Nova Scotia's economy gets low grades on "How Canada Performs" report card

Nova Scotia ranks 23rd out of 26 among the provinces and international economies

OTTAWA, May 15, 2014 /CNW/ - Nova Scotia gets a "D" grade on the overall Economy report card in The Conference Board of Canada's first "How Canada Performs: Economy" report card to compare the 10 provinces and 16 advanced countries.

Released today, and building on previous "How Canada Performs" analyses, the Economy report card is the first of six to be produced over the next year on Canadian and provincial socio-economic performance. analysis to assess how provinces do compared to each other and leading international peers.

"Nova Scotia has struggled to generate strong economic growth over the past three years. The sluggish U.S. recovery has hurt export demand and labour markets have not expanded much," said Glen Hodgson, Senior Vice-President and Chief Economist. "Nova Scotia ranks ahead of only New Brunswick among the provinces, and its overall economic performance is comparable to struggling European economies such as Belgium, Finland, and France."

Nova Scotia's overall "D" grade puts it 23rd among 26 jurisdictions covered in the analysis.

HIGHLIGHTS

  • Nova Scotia has struggled to generate strong economic growth over the past three years.
  • Nova Scotia's average annual labour productivity growth rate between 2008 and 2012 was 5th among 26 jurisdictions—a positive sign for long-term prosperity.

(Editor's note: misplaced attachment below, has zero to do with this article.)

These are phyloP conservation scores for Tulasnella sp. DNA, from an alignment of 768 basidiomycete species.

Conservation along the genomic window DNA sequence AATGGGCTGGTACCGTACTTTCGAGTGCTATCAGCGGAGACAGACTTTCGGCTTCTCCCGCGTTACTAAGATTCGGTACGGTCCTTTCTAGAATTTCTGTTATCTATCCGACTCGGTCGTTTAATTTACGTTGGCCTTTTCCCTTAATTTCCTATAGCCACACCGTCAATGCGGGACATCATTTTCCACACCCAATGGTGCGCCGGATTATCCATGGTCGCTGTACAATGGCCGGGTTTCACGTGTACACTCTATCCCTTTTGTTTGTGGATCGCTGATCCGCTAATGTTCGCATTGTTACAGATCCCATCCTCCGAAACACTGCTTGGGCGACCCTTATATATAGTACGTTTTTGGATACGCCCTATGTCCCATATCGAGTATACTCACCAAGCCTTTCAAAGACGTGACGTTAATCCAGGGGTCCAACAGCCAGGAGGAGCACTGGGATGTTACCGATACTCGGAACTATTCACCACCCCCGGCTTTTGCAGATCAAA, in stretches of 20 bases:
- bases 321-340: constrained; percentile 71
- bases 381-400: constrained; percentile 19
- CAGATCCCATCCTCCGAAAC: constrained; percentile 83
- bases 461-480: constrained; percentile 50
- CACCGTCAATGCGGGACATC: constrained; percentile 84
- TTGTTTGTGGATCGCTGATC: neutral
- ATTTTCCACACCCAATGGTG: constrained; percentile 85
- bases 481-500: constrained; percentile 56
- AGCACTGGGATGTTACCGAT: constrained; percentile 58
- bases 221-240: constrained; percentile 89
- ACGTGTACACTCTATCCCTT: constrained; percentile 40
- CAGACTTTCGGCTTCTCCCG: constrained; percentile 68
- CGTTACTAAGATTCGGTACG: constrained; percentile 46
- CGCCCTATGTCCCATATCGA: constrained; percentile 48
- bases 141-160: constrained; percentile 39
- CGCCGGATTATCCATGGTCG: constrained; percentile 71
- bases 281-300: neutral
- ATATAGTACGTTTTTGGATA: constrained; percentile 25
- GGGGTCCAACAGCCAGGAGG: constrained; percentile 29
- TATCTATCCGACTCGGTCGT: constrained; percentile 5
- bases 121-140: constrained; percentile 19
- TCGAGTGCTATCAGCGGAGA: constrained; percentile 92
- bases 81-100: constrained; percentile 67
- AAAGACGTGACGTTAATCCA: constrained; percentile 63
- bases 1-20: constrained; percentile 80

Nova Scotia does well on two indicators. Like most of the provinces, Nova Scotia's nflation rate in 2013 (1.2 per cent) earns an "A" grade. And Nova Scotia obtained a "B" grade on labour productivity growth in the five-year period between 2008 and 2012. Moreover, Nova Scotia's average annual labour productivity growth rate during this period trailed only four other jurisdictions: one province (Manitoba) and three countries (Ireland, the U.S., and Australia).

Nova Scotia's labour productivity levels remain low compared to its peers. Only Japan, New Brunswick, and P.E.I. have lower productivity levels. However, the relatively strong productivity growth, if sustainable, should boost future prosperity, since productivity is the single most important determinant of economic prosperity over the longer term.

Like most other provinces, Nova Scotia gets a "D-" grade on the outward greenfield FDI performance index (investment by Nova Scotia firms elsewhere), and does worse than the lowest-ranking peer country. Greenfield FDI is investment that expands an existing business or creates a new business, as opposed to a merger or acquisition.

Nova Scotia also scores "D" grades on income per capita and employment growth and "C" grades on unemployment and inward greenfield FDI (investment in Nova Scotia).

The Conference Board will hold an Atlantic Canada Business Outlook Webinar on June 24, 2014 at 2:30 p.m. ADT.

How Canada Performs is an ongoing research program at The Conference Board of Canada to help leaders identify relative strengths and weaknesses in Canada's socio-economic performance. The How Canada Performs website presents data and analysis on Canada's performance compared to peer countries in six performance categories: Economy, Innovation, Environment, Education and Skills, Health, and Society.

This is the first year that provincial and territorial rankings are included in the analysis.

The Education and Skills report card will be released in June.

 

SOURCE Conference Board of Canada

For further information:

Yvonne Squires, Media Relations, Tel.: 613- 526-3090 ext. 221
E-mail: corpcomm@conferenceboard.ca